Bleeding Red Maple Trees, The Cry After Winter

Bleeding Red Maple Trees, The Cry After Winter

Apr 29, 2011
The annual tree pruning of roadside trees in our subdivision started mid January of this year. It was kind of unusual to see that it was done in the winter, but I am no expert to know how it will affect the trees in the future. Apparently the Parks Division in Town of Aurora has two fully trained and experienced municipal arborists on staff, responsible for 90% of our forestry operations, and I guess they will know the procedures.

Tree Trimming, Town of Aurora, January 2011

However, I did little research as always. No, I couldn’t really find anything unusual about trimming trees in the winter and especially trimming of the Red Maples – until I noticed this couple of months later.

Sap Bleeding Red Maple Tree, Town of Aurora, April 2011

Around mid March of this year I noticed water dripping from the trees. First I thought that it was water from the melting snow that accumulated between the tree trunks, just like melting glaciers on the mountains. No, it was the oozing maple sap. This bleeding process of the maples was carried over to almost mid April. It almost felt like being a part of the Maple Syrup festival, this is how much bleeding there was going on from all the cuts to the Red Maples.

Just Simple Explanation: What Happens In The Maple Tree?

‘Understanding how maple sap is formed requires some knowledge about tree physiology. In the later summer and fall, maple trees virtually stop growing and begin storing excess startches throughtout the sapwood, especially in cells called ray cells. This excess starch remains in storage as long as the wood remains colder than about 40 degrees F. Whenever wood temperatures reach around 40 degrees F, enzymes in the ray cells change to starches to sugars, largely sucrose. This sugar then passes into the tree sap. As the temperatures increase to about 45 degrees F, the enzymes top functioning and sugar is no longer produced. In March and April, the sugar changes back to starch – except during periods of flow. Rising tempeartures creates pressure inside trees, causing sap to flow. When a hole is bored into a tree, wood fibers that are water- (sap-) carrying vessels are severed, so sap drips out of the tree.’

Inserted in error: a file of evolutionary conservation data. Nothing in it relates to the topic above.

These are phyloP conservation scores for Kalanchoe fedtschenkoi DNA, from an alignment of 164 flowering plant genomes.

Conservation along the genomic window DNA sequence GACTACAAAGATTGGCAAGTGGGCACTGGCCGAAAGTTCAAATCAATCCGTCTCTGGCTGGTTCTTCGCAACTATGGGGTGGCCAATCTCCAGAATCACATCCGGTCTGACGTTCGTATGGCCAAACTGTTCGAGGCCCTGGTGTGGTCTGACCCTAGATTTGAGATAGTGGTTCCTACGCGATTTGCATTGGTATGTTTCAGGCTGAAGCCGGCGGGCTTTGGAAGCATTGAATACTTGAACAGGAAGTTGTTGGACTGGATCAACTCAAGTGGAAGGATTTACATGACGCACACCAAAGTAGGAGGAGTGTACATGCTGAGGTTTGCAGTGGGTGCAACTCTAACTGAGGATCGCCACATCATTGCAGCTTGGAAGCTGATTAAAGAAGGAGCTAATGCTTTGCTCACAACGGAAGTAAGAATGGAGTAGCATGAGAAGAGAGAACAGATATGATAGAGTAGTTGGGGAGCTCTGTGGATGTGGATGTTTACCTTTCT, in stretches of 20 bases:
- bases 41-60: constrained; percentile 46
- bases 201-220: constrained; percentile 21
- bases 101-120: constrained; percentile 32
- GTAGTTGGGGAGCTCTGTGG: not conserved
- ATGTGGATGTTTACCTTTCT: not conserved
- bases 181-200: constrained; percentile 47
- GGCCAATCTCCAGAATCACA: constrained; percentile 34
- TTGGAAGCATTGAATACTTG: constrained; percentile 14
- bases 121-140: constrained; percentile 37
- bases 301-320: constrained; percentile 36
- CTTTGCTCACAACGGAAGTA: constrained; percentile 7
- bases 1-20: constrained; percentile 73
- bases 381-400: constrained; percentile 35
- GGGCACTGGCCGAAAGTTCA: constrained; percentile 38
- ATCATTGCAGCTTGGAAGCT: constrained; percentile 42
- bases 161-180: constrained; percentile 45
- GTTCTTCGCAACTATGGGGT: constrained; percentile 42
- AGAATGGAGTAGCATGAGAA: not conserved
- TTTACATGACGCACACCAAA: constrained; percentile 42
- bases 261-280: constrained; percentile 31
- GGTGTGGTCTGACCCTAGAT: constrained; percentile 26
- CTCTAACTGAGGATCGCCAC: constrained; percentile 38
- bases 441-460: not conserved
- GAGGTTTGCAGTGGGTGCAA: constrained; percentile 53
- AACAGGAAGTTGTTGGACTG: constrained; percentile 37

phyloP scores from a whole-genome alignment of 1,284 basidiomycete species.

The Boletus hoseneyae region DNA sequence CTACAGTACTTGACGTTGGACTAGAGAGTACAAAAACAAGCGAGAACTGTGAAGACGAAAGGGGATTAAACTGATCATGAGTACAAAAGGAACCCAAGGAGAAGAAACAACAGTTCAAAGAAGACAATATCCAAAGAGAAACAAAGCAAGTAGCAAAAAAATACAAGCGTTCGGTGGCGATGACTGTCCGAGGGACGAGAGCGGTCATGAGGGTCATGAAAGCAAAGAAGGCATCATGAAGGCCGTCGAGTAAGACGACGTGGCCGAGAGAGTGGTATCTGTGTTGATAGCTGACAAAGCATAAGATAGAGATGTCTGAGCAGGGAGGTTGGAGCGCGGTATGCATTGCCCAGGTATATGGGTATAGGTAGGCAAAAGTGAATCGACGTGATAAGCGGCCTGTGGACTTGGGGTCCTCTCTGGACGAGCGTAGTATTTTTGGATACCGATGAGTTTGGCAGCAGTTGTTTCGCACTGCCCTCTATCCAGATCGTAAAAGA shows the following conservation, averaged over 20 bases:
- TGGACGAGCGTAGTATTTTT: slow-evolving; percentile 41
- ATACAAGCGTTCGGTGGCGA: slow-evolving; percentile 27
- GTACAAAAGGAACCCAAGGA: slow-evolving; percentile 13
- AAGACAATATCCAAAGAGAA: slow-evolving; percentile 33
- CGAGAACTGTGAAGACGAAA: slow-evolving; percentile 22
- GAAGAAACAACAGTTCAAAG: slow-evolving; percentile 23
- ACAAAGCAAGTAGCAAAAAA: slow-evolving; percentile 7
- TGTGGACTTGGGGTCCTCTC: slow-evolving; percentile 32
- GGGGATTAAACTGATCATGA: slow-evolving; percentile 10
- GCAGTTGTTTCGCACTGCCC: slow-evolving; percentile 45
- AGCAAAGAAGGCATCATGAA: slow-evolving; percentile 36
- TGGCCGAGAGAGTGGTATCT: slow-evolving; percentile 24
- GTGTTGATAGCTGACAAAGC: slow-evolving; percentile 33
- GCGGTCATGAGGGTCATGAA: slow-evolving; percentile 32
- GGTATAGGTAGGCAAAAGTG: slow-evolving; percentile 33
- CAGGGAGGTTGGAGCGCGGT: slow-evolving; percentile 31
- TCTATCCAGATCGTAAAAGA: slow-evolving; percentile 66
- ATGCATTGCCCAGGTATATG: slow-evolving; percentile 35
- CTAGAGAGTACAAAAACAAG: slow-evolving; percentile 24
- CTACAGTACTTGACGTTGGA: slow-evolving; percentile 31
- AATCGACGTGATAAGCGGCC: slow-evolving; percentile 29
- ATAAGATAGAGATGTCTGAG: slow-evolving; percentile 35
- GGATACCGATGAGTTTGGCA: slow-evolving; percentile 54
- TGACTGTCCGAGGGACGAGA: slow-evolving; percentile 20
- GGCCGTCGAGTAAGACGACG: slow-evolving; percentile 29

Source: The University of Maine Cooperative Extension

According to more of my Internet research elm, maple, walnut and birch will bleed sap when pruned in the later winter to early spring. We don’t have to worry too much as we don’t park cars directly under the trees, but the sap can drip on cars and sidewalks. I also tried to find if the oozing sap is harmful to the trees, and some think that the bleeding sap can interfere with the closure of pruning cuts. What is the alternative then? Trim trees in the fall, but then fall is least desirable because cuts close more slowly than in any other seasons. Another source says to trim plants with a high sap flow in the late spring or early summer.

Sap Bleeding Red Maple Tree, Town of Aurora, March 2011

To conclude, no worries – tree trimming should be fine in the winter as I couldn’t find any warnings. Well, if it is not, I will let you know, as I will be watching my maple tree. I hope nothing happes, because it is now a very good size tree to provide shade for the grass and walkers.

About the Author

Anna Lozyk Romeo

I am living in Aurora and this is my photo journal blog. A picture says 1000 words - but not always, so I write. You don't have to travel 1000 miles to find a treasure - all I have to do is zoom through my lens and I will find it for you here in Aurora.


  1. When they came to trim our tree this year, I ran out to find out what was going on. I love to see a full tree and had hoped they would leave mine intact since it is so young, especially in a relatively new suburb. I was told that they were instructed to prune any branches that are crossing over, or low growing. Quite a few of mine got lopped off. My main concern was if the wound from pruning leaves the tree succeptable to insect infestation or if they should be treating the open spot with some sort of sealant to ensure that boring insects woudn’t be able to easily infest the trees. I have no idea. I took pictures at the time also!

  2. Butterfly, you are brave to just ask them like that.
    It should be okay, but they definitely cut some big branches too, and to have a good point.
    Anna :)